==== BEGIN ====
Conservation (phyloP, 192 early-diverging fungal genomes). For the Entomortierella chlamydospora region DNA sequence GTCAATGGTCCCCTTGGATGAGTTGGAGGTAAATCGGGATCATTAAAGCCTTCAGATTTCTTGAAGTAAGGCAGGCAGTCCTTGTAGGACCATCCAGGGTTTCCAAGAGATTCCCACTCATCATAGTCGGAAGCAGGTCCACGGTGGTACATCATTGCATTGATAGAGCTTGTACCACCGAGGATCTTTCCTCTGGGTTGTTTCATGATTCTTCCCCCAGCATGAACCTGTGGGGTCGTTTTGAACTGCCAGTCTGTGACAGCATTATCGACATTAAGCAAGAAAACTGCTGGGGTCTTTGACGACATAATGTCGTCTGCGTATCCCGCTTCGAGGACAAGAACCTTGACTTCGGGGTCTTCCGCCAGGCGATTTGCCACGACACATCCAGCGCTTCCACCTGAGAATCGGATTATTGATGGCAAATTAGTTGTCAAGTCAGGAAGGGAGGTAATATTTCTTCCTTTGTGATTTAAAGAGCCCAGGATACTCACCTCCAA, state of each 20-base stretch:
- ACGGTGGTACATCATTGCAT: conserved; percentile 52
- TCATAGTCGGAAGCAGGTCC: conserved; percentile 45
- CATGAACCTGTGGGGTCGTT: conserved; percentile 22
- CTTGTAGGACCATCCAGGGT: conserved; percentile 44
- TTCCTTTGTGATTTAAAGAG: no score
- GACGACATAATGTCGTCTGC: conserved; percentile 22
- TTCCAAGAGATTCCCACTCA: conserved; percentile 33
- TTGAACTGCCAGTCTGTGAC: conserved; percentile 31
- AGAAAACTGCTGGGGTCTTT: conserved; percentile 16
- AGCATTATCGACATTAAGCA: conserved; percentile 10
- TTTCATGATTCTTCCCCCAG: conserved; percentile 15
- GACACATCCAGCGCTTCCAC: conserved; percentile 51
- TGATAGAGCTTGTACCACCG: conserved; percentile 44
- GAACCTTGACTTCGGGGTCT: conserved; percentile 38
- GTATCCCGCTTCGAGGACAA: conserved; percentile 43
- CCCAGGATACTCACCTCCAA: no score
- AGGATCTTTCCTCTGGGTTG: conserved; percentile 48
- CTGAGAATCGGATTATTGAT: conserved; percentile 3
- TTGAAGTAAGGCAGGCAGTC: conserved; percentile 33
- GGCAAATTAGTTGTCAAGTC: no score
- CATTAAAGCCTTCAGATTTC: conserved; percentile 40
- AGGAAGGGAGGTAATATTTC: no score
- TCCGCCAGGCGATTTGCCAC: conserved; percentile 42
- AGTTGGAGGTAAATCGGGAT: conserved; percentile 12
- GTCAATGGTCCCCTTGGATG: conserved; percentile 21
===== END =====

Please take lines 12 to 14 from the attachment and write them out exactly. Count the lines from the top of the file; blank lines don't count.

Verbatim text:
- TTTCATGATTCTTCCCCCAG: conserved; percentile 15
- GACACATCCAGCGCTTCCAC: conserved; percentile 51
- TGATAGAGCTTGTACCACCG: conserved; percentile 44